Nan Fung prompts perp pile up

Hong Kong property developer's deal sees sector re-price. Is this the end of the road for fixed-for-life perpetuals?

A $500 million fixed-for-life perpetual by Nan Fung International Holdings dropped sharply after it began trading on Tuesday in a sign investors may be starting to question the wisdom of structures, which leave them heavily exposed to duration risk. 

The Hong Kong property developer’s senior perpetual non-call three-year offering was priced at par on a coupon of 5.5%, but immediately dropped one point when it opened for trading.

In turn, it also dragged down other recent senior fixed-for-life perpetuals by Cheung Kong Properties and Sun Hung Kai (SHK), which are both nearly a point-and-a-half below their mid-May issue prices.

Nan Fung's distribution statistics illustrate why the market turned risk-off just as the deal crossed the line to make 2017 a record breaking year for perpetuals. For while its order book closed with $1.25 billion of demand and participation from 82 accounts, there was a very heavy weighting to Asian private banking investors compared to recent deals. 

More than half of Nan Fung’s deal (52%) went to the private banking segment compared to 17% for SHK's issue and 27% for Cheung Kong Property's. Fund managers took 34% compared to 59% for SHK and 54% for Cheung Kong. 

Banks were allocated 7% of Nan Fung’s offering, with insurers on 5% and corporates 2%. There was an overall split of Asia 94%, Europe 6%.

Why are investors buying fixed-for-life perps?

Unless investors believe US interest rates will stay range-bound in perpetuity, it is hard to see why they would be interested in transactions which are win-win for issuers and lose-lose for them.

As a number of fixed income analysts have cautioned, this is particularly true for private banking investors, who do not need to match long-term liabilities, or feel compelled to participate in benchmark transactions.

Issuing a fixed-for-life perpetual makes perfect sense for a corporate.

If interest rates go up, they maintain a very cheap source of funding. If they go down, they can call the deal and refinance it at a cheaper level.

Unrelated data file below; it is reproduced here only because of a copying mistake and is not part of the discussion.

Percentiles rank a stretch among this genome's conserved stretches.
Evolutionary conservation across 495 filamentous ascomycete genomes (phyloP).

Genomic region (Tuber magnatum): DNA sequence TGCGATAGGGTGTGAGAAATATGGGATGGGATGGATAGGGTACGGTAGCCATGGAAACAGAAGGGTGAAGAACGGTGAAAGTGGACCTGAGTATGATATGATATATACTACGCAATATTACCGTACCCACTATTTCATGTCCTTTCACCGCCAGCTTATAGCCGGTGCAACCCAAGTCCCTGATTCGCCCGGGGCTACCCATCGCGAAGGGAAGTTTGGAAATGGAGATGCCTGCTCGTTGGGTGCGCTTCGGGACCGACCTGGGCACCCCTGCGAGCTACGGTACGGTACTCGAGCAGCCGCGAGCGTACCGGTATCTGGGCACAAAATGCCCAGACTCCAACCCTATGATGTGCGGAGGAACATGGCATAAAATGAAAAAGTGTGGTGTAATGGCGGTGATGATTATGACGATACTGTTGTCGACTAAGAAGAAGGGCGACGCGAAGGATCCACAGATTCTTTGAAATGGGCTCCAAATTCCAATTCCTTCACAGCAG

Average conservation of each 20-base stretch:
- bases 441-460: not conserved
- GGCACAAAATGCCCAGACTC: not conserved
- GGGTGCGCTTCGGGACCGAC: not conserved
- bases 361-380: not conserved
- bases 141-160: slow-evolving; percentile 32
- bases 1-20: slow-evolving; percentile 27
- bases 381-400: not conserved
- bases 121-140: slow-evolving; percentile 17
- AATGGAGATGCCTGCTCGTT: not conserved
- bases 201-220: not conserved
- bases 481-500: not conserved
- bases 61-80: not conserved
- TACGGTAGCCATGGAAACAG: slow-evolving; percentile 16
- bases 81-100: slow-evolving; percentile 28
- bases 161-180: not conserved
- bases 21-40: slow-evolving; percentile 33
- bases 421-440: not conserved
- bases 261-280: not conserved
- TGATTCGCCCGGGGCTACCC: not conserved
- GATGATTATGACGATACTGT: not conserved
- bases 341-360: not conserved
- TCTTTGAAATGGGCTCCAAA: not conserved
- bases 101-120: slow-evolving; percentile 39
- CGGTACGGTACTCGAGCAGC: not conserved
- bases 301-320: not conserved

For investors the reverse is true.

If rates go down, they will not benefit from the enhanced yield for very long, as issuers will call it away: in Nan Fung’s case after three years.

Conversely, if interest rates go up they will be stuck with the paper unless they are prepared to sell out below issue price given there are no punitive step-ups or resets from fixed to floating to force the issuer’s hand to call the deal.

Instead of holding what are normally classified as an alternative investment to short-dated bonds, they will have an extremely long-dated one instead. This amplifies duration risk since the longer the maturity the greater the sensitivity to changes in interest rates.

What goes up…

Perps, therefore, trade down sharpest as rates go up. This was amply demonstrated during 2013’s taper tantrum.

The same happened again last November, when Donald Trump won the US presidency and the financial markets decided his purported pro-growth policies would spur a sharper rise in rates.

Li & Fung had issued a 5.25% fixed-for-life subordinated perpetual only a few days before, at a time  markets expected Hillary Clinton to win. The BBB- rated deal then slid 12 points over the space of a week-and-a-half to a low around the 86% level.

It has never fully recovered and was trading Tuesday around the 91.5% level.

As one banker commented: “Institutional investors have been taking the view they’ll just trade out of these deals as soon as the market shows signs of turning. But someone will be booking a loss.”

However, the Trump administration’s ongoing political problems did open a new issuance window for Hong Kong property developers in April when markets concluded his administration would find it harder than expected implement 'pro-growth' policies.

Now that crop of senior fixed-for-life deals from the likes of Regal International Holdings, SHK and Cheung Kong Properties are all trading under water.

Only Road King’s B1 rated 7.95% senior fixed-for-life deal from February has continued to do well and was trading on a yield-to-worst around the 6.85% level on Tuesday. Fixed income analysts believe its high coupon has insulated it.

Likewise, other 2017 perpetuals for CK Hutchison Holdings, Yanzhou Coal and Lenovo are still trading above issue price as they have more investor-friendly step-ups, or re-sets.

Moody’s classifies Nan Fung’s Baa3 deal as debt. It said that although distributions can be stopped, they are cumulative and compounding, which means the issuer is encouraged to pay the coupon.

If the progress of Nan Fung’s deal encapsulates Hong Kong’s reputation for seesawing investor sentiment, its corporate history is also a close mirror for the Territory’s as a whole.

Like many Hong Kong companies, it started life as a textiles producer under the helm of a self-made businessman, Chen Din-hwa, who fled Mao’s China at the end of the civil war. A few decades later, it moved into property and its current CEO is Hong Kong's former financial secretary, Anthony Leung.

His post-government positions at Citi and JP Morgan also help to explain the deal’s syndicate mix.

Sole global co-ordinator was HSBC , with joint bookrunners comprising Citi, JP Morgan and UBS. 

¬ Haymarket Media Limited. All rights reserved.
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